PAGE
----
South Korea and India signed an ambitious free trade agreement Friday that slashes tariffs, encourages investment and promotes exchange of skills in a bid to double fast-growing commerce between two of Asia’s biggest economies over the next decade.
South Korean Trade Minister Kim Jong-hoon and India’s Minister of Commerce and Industry Anand Sharma signed what the two sides formally called a Comprehensive Economic Partnership Agreement, but which in reality is a free trade deal.
Incheon International Airport, Seoul, South Korea
“This is a historic occasion,” Sharma said at a joint press conference with Kim.
Kim said it was South Korea’s first free trade accord with one of the fast-growing BRIC countries — Brazil, Russia, India and China. Sharma said it was India’s first comprehensive trade agreement with a major economy. Bilateral trade between the two countries reached $15.6 billion dollars last year, according to South Korea, and has been steadily growing. In 2002, it amounted to just $2.6 billion.
“We will be able to have access to one-sixth of the global market,” Kim said, adding the agreement “will open a significant opportunity as well as strengthen our relationship with India into the future.”
Sharma said the economic relationship between the two countries “has enormous potential to grow” and could double over the next 10 years.
“That’s what we will be aiming at,” he said. “This is just the beginning.”
The deal calls for abolishing or cutting tariffs for 90 percent of Indian goods in terms of value and 85 percent of South Korean products and increases investment opportunities, Seoul’s Ministry of Strategy and Finance said in a statement. It also allows for greater human resources exchange between the countries, the ministry said, paving the way for Indian computer and software experts as well as English teachers to gain access to the South Korean market.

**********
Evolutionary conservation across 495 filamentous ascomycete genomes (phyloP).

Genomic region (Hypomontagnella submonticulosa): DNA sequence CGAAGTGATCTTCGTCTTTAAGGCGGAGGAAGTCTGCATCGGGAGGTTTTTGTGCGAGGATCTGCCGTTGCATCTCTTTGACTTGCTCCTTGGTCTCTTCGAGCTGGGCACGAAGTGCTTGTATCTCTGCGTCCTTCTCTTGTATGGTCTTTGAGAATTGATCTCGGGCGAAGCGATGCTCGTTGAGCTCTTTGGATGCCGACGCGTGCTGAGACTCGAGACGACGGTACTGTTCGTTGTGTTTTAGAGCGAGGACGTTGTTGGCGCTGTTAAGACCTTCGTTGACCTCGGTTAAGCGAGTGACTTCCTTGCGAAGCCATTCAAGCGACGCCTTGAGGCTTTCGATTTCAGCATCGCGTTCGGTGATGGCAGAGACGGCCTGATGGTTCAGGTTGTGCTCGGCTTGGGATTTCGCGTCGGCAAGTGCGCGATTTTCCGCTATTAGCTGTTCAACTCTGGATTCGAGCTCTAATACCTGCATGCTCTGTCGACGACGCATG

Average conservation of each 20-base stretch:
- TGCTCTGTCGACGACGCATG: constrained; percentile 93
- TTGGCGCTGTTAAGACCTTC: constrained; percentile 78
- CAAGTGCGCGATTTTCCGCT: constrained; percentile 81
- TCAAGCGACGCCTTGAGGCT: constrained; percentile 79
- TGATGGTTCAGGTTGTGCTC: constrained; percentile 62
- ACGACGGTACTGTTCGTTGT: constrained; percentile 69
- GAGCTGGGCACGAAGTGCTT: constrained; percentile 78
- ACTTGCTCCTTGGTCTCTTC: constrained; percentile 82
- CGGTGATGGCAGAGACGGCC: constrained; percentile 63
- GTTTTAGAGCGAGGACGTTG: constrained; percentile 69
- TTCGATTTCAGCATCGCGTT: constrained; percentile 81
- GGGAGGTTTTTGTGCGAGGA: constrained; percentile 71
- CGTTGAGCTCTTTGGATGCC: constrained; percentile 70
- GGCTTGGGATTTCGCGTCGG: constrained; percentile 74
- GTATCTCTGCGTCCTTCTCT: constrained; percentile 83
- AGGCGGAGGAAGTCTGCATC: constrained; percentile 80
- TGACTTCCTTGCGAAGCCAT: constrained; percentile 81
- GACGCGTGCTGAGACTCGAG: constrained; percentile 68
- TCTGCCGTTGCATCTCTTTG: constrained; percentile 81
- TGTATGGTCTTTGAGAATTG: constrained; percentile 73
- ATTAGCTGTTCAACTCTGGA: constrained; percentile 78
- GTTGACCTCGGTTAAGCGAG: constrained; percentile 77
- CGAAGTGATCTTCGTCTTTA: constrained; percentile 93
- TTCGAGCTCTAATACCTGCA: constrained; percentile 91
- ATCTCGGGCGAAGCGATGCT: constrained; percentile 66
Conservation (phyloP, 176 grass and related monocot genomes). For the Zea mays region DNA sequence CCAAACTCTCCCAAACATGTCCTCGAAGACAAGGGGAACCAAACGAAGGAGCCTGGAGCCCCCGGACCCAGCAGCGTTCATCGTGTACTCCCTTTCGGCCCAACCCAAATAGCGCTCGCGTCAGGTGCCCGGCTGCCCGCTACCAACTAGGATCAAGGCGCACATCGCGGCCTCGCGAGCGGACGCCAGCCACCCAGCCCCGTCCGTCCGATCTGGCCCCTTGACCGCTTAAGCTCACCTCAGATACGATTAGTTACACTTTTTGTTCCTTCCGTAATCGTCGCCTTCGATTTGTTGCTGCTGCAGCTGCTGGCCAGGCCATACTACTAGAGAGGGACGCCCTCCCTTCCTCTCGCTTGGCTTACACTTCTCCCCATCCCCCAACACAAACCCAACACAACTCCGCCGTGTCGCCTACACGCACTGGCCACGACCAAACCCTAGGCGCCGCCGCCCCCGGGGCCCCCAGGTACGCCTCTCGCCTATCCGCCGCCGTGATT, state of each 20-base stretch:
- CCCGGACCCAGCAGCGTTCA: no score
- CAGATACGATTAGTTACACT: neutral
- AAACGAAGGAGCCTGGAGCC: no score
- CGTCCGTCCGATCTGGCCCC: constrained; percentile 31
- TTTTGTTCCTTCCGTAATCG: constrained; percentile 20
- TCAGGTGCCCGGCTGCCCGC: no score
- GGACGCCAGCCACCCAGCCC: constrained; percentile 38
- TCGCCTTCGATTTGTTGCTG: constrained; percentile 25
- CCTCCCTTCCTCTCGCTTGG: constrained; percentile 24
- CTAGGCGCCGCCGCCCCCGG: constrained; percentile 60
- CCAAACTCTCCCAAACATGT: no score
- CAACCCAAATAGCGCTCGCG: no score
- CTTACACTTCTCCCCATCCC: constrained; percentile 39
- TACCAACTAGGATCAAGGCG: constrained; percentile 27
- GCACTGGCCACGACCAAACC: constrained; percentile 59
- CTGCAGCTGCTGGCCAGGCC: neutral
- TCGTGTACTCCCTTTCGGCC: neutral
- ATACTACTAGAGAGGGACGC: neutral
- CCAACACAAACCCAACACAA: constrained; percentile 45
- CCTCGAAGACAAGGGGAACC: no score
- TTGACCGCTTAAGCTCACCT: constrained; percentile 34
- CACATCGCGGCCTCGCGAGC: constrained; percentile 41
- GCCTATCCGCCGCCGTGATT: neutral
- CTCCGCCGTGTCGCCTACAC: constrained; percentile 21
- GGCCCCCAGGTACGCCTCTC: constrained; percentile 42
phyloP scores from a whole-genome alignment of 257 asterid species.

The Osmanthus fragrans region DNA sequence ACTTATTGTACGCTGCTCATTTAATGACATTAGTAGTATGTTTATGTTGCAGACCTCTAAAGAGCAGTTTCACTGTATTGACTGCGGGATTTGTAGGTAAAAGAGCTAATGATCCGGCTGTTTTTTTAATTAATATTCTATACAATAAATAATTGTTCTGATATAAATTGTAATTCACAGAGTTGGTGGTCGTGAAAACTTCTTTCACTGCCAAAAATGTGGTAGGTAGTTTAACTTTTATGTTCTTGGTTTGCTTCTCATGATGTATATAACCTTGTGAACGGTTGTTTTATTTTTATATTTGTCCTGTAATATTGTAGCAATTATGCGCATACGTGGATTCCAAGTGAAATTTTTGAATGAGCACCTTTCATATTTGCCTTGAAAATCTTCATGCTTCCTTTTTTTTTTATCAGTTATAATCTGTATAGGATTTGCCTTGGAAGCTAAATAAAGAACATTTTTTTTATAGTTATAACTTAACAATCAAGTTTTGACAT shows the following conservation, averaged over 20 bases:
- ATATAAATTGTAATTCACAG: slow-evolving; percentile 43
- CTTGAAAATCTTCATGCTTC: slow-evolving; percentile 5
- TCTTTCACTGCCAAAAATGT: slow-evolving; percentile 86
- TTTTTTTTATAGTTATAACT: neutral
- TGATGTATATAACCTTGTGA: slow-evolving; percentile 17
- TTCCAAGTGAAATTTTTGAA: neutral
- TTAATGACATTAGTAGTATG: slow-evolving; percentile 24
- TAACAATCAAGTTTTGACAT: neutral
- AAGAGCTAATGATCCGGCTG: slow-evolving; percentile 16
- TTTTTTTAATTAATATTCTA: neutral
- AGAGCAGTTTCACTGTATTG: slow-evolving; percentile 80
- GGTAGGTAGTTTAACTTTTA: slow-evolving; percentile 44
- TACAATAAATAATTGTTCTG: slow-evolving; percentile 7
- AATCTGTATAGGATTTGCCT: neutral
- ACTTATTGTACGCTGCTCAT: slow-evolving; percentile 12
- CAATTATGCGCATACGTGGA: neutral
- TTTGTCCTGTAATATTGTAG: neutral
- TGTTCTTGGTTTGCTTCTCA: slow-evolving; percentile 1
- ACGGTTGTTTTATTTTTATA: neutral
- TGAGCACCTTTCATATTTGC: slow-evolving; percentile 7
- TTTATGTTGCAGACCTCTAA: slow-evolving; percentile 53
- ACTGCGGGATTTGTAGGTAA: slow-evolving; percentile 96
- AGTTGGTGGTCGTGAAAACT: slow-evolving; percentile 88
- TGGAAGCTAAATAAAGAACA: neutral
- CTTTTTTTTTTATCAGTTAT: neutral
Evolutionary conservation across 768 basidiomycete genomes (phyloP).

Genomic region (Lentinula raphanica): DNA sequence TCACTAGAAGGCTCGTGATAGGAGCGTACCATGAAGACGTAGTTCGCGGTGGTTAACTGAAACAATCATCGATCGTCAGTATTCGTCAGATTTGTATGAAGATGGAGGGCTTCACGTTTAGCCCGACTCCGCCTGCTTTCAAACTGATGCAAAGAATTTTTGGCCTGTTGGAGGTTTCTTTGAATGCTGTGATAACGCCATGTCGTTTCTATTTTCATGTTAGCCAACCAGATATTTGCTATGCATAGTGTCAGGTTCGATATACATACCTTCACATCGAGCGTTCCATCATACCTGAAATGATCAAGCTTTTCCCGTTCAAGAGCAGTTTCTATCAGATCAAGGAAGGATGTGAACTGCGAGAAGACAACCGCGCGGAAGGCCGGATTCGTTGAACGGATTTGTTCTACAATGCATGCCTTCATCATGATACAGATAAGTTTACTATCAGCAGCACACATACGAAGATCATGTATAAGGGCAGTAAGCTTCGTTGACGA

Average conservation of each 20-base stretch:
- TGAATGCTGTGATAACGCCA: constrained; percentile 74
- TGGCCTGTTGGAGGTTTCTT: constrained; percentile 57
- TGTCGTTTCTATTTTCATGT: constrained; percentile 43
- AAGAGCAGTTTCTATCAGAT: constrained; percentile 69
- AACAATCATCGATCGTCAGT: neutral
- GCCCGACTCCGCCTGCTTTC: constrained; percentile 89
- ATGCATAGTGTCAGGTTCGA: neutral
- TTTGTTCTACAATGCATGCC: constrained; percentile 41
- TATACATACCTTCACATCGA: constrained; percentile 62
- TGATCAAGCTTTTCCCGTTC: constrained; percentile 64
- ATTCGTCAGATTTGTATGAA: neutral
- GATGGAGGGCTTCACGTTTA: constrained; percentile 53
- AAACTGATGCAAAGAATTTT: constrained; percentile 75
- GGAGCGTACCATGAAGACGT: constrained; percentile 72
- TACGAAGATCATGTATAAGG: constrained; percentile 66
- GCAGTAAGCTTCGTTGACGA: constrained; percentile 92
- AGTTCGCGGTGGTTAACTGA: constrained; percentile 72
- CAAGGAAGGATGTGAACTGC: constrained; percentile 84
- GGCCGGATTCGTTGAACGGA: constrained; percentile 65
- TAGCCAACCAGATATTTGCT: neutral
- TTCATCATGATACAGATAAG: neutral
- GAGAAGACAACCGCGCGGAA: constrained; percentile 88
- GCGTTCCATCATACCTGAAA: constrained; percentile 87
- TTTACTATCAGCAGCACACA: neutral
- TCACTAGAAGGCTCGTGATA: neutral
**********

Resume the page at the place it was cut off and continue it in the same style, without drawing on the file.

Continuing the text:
“India has great competitiveness in terms of its IT professionals and so they will be able to come to Korea to contribute to the growth of the national economy in Korea,” Kim said. “English teachers from India will be able to contribute to the development of education in Korea as well. “
Lotus Temple, New Delhi
Major South Korean corporations such as Samsung Electronics Co., Hyundai Motor Co., LG Electronics Inc. and steelmaker Posco are already active investors in India. Negotiations for the deal began in February 2006.
Though the agreement has been signed, several steps remain on the South Korean side for it to take effect, such as ratification by the National Assembly, according to the ministry. India, however, has completed all necessary procedures for the deal to take effect, the ministry said. The latest deal highlights South Korea’s national strategy of aggressively pursuing free trade agreements.
Seoul signed a free trade deal with the United States in 2007, though it has yet to be ratified by legislatures in both countries amid political sensitivities and suspicions regarding free trade among some lawmakers. Seoul also has a free trade agreement with the Association of Southeast Asian Nations and said last month it has concluded negotiations with the European Union. South Korea’s biggest trading partners include China, the EU, the U.S., ASEAN and Japan.
Above news source: AFP